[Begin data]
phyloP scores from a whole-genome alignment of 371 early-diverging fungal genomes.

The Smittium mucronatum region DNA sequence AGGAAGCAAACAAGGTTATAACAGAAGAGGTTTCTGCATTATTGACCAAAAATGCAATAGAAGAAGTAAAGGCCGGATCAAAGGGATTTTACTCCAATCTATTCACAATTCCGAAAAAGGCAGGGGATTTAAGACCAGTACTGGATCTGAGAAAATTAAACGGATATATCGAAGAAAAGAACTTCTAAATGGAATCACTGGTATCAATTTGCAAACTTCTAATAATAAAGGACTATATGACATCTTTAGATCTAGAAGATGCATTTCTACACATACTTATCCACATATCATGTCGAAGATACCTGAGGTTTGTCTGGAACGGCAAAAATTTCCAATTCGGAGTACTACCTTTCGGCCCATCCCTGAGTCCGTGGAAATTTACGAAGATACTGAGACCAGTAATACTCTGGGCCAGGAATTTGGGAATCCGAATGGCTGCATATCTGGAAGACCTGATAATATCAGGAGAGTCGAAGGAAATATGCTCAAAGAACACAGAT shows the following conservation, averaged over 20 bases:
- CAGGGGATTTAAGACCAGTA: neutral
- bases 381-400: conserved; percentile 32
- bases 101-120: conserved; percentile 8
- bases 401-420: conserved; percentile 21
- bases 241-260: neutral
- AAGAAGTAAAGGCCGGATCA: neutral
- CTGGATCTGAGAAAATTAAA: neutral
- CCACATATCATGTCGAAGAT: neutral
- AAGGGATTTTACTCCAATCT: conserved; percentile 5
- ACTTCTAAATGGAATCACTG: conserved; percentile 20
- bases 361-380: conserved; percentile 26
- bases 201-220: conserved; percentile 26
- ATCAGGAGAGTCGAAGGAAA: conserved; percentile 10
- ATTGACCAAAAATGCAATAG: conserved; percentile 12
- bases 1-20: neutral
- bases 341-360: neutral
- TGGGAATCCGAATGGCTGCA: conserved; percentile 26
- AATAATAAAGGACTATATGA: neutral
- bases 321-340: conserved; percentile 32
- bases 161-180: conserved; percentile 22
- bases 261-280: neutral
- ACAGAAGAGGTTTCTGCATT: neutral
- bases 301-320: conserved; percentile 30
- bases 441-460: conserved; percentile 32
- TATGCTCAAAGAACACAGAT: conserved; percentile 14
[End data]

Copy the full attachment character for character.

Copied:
phyloP scores from a whole-genome alignment of 371 early-diverging fungal genomes.

The Smittium mucronatum region DNA sequence AGGAAGCAAACAAGGTTATAACAGAAGAGGTTTCTGCATTATTGACCAAAAATGCAATAGAAGAAGTAAAGGCCGGATCAAAGGGATTTTACTCCAATCTATTCACAATTCCGAAAAAGGCAGGGGATTTAAGACCAGTACTGGATCTGAGAAAATTAAACGGATATATCGAAGAAAAGAACTTCTAAATGGAATCACTGGTATCAATTTGCAAACTTCTAATAATAAAGGACTATATGACATCTTTAGATCTAGAAGATGCATTTCTACACATACTTATCCACATATCATGTCGAAGATACCTGAGGTTTGTCTGGAACGGCAAAAATTTCCAATTCGGAGTACTACCTTTCGGCCCATCCCTGAGTCCGTGGAAATTTACGAAGATACTGAGACCAGTAATACTCTGGGCCAGGAATTTGGGAATCCGAATGGCTGCATATCTGGAAGACCTGATAATATCAGGAGAGTCGAAGGAAATATGCTCAAAGAACACAGAT shows the following conservation, averaged over 20 bases:
- CAGGGGATTTAAGACCAGTA: neutral
- bases 381-400: conserved; percentile 32
- bases 101-120: conserved; percentile 8
- bases 401-420: conserved; percentile 21
- bases 241-260: neutral
- AAGAAGTAAAGGCCGGATCA: neutral
- CTGGATCTGAGAAAATTAAA: neutral
- CCACATATCATGTCGAAGAT: neutral
- AAGGGATTTTACTCCAATCT: conserved; percentile 5
- ACTTCTAAATGGAATCACTG: conserved; percentile 20
- bases 361-380: conserved; percentile 26
- bases 201-220: conserved; percentile 26
- ATCAGGAGAGTCGAAGGAAA: conserved; percentile 10
- ATTGACCAAAAATGCAATAG: conserved; percentile 12
- bases 1-20: neutral
- bases 341-360: neutral
- TGGGAATCCGAATGGCTGCA: conserved; percentile 26
- AATAATAAAGGACTATATGA: neutral
- bases 321-340: conserved; percentile 32
- bases 161-180: conserved; percentile 22
- bases 261-280: neutral
- ACAGAAGAGGTTTCTGCATT: neutral
- bases 301-320: conserved; percentile 30
- bases 441-460: conserved; percentile 32
- TATGCTCAAAGAACACAGAT: conserved; percentile 14